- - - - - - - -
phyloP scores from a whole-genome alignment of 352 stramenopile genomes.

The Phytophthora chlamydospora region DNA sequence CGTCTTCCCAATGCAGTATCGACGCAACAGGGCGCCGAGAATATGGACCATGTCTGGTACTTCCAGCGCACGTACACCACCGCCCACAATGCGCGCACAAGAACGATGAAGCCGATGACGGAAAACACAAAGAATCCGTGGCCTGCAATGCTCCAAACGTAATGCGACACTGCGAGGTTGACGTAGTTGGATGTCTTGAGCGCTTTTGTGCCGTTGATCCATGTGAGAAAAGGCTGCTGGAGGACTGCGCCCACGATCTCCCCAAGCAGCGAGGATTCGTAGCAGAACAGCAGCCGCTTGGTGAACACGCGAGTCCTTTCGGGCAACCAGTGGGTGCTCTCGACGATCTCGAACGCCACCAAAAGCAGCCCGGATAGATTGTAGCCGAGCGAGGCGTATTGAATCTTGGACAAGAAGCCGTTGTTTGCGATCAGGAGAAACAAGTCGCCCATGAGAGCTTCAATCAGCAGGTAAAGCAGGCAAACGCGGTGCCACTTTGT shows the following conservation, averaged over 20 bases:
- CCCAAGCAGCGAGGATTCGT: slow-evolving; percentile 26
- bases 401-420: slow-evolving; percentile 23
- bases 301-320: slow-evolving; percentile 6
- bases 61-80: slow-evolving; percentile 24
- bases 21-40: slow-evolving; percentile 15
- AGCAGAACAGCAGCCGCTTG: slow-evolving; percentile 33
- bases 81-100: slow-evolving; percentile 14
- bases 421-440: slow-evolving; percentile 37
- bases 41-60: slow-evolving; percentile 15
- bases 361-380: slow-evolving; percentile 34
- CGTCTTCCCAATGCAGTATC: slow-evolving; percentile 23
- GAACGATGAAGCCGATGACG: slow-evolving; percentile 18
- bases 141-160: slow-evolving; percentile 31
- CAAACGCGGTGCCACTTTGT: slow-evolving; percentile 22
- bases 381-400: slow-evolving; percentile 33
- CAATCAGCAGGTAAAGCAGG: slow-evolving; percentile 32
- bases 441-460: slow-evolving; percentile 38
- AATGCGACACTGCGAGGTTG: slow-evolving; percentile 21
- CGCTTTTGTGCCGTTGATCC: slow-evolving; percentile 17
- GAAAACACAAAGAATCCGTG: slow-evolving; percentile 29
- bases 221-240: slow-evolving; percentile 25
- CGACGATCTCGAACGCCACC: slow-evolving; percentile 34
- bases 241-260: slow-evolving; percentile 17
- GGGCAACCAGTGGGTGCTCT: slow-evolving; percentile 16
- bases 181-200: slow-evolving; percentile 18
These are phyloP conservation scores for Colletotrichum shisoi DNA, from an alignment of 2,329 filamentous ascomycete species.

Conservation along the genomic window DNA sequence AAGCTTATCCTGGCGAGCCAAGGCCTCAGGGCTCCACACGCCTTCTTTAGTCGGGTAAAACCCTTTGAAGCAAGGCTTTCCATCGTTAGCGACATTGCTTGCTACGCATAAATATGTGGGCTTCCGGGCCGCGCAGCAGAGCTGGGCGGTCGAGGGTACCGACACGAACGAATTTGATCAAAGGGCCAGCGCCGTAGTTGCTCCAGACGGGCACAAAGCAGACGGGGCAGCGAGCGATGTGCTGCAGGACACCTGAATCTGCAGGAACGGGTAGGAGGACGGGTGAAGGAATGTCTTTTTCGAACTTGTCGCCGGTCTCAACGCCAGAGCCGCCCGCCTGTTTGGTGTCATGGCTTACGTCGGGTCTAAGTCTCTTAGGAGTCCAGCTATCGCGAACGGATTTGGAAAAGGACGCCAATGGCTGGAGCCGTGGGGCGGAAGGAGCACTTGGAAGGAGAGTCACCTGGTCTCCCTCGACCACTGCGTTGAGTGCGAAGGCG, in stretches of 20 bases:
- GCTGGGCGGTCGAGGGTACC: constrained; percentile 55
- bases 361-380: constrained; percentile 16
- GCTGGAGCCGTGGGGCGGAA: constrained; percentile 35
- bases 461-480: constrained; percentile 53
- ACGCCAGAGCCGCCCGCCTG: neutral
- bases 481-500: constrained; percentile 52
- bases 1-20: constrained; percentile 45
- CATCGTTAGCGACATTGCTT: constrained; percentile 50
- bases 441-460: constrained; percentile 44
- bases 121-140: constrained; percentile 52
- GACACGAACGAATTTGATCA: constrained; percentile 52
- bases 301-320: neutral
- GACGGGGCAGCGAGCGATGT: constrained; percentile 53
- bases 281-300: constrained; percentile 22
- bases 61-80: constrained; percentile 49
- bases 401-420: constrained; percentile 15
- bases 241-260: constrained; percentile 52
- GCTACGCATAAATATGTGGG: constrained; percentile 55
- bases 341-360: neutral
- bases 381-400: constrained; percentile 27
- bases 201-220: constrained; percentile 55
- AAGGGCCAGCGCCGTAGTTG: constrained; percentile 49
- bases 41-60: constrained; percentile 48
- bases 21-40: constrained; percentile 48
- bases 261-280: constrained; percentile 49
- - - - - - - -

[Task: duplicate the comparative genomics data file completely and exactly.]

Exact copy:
phyloP scores from a whole-genome alignment of 352 stramenopile genomes.

The Phytophthora chlamydospora region DNA sequence CGTCTTCCCAATGCAGTATCGACGCAACAGGGCGCCGAGAATATGGACCATGTCTGGTACTTCCAGCGCACGTACACCACCGCCCACAATGCGCGCACAAGAACGATGAAGCCGATGACGGAAAACACAAAGAATCCGTGGCCTGCAATGCTCCAAACGTAATGCGACACTGCGAGGTTGACGTAGTTGGATGTCTTGAGCGCTTTTGTGCCGTTGATCCATGTGAGAAAAGGCTGCTGGAGGACTGCGCCCACGATCTCCCCAAGCAGCGAGGATTCGTAGCAGAACAGCAGCCGCTTGGTGAACACGCGAGTCCTTTCGGGCAACCAGTGGGTGCTCTCGACGATCTCGAACGCCACCAAAAGCAGCCCGGATAGATTGTAGCCGAGCGAGGCGTATTGAATCTTGGACAAGAAGCCGTTGTTTGCGATCAGGAGAAACAAGTCGCCCATGAGAGCTTCAATCAGCAGGTAAAGCAGGCAAACGCGGTGCCACTTTGT shows the following conservation, averaged over 20 bases:
- CCCAAGCAGCGAGGATTCGT: slow-evolving; percentile 26
- bases 401-420: slow-evolving; percentile 23
- bases 301-320: slow-evolving; percentile 6
- bases 61-80: slow-evolving; percentile 24
- bases 21-40: slow-evolving; percentile 15
- AGCAGAACAGCAGCCGCTTG: slow-evolving; percentile 33
- bases 81-100: slow-evolving; percentile 14
- bases 421-440: slow-evolving; percentile 37
- bases 41-60: slow-evolving; percentile 15
- bases 361-380: slow-evolving; percentile 34
- CGTCTTCCCAATGCAGTATC: slow-evolving; percentile 23
- GAACGATGAAGCCGATGACG: slow-evolving; percentile 18
- bases 141-160: slow-evolving; percentile 31
- CAAACGCGGTGCCACTTTGT: slow-evolving; percentile 22
- bases 381-400: slow-evolving; percentile 33
- CAATCAGCAGGTAAAGCAGG: slow-evolving; percentile 32
- bases 441-460: slow-evolving; percentile 38
- AATGCGACACTGCGAGGTTG: slow-evolving; percentile 21
- CGCTTTTGTGCCGTTGATCC: slow-evolving; percentile 17
- GAAAACACAAAGAATCCGTG: slow-evolving; percentile 29
- bases 221-240: slow-evolving; percentile 25
- CGACGATCTCGAACGCCACC: slow-evolving; percentile 34
- bases 241-260: slow-evolving; percentile 17
- GGGCAACCAGTGGGTGCTCT: slow-evolving; percentile 16
- bases 181-200: slow-evolving; percentile 18
These are phyloP conservation scores for Colletotrichum shisoi DNA, from an alignment of 2,329 filamentous ascomycete species.

Conservation along the genomic window DNA sequence AAGCTTATCCTGGCGAGCCAAGGCCTCAGGGCTCCACACGCCTTCTTTAGTCGGGTAAAACCCTTTGAAGCAAGGCTTTCCATCGTTAGCGACATTGCTTGCTACGCATAAATATGTGGGCTTCCGGGCCGCGCAGCAGAGCTGGGCGGTCGAGGGTACCGACACGAACGAATTTGATCAAAGGGCCAGCGCCGTAGTTGCTCCAGACGGGCACAAAGCAGACGGGGCAGCGAGCGATGTGCTGCAGGACACCTGAATCTGCAGGAACGGGTAGGAGGACGGGTGAAGGAATGTCTTTTTCGAACTTGTCGCCGGTCTCAACGCCAGAGCCGCCCGCCTGTTTGGTGTCATGGCTTACGTCGGGTCTAAGTCTCTTAGGAGTCCAGCTATCGCGAACGGATTTGGAAAAGGACGCCAATGGCTGGAGCCGTGGGGCGGAAGGAGCACTTGGAAGGAGAGTCACCTGGTCTCCCTCGACCACTGCGTTGAGTGCGAAGGCG, in stretches of 20 bases:
- GCTGGGCGGTCGAGGGTACC: constrained; percentile 55
- bases 361-380: constrained; percentile 16
- GCTGGAGCCGTGGGGCGGAA: constrained; percentile 35
- bases 461-480: constrained; percentile 53
- ACGCCAGAGCCGCCCGCCTG: neutral
- bases 481-500: constrained; percentile 52
- bases 1-20: constrained; percentile 45
- CATCGTTAGCGACATTGCTT: constrained; percentile 50
- bases 441-460: constrained; percentile 44
- bases 121-140: constrained; percentile 52
- GACACGAACGAATTTGATCA: constrained; percentile 52
- bases 301-320: neutral
- GACGGGGCAGCGAGCGATGT: constrained; percentile 53
- bases 281-300: constrained; percentile 22
- bases 61-80: constrained; percentile 49
- bases 401-420: constrained; percentile 15
- bases 241-260: constrained; percentile 52
- GCTACGCATAAATATGTGGG: constrained; percentile 55
- bases 341-360: neutral
- bases 381-400: constrained; percentile 27
- bases 201-220: constrained; percentile 55
- AAGGGCCAGCGCCGTAGTTG: constrained; percentile 49
- bases 41-60: constrained; percentile 48
- bases 21-40: constrained; percentile 48
- bases 261-280: constrained; percentile 49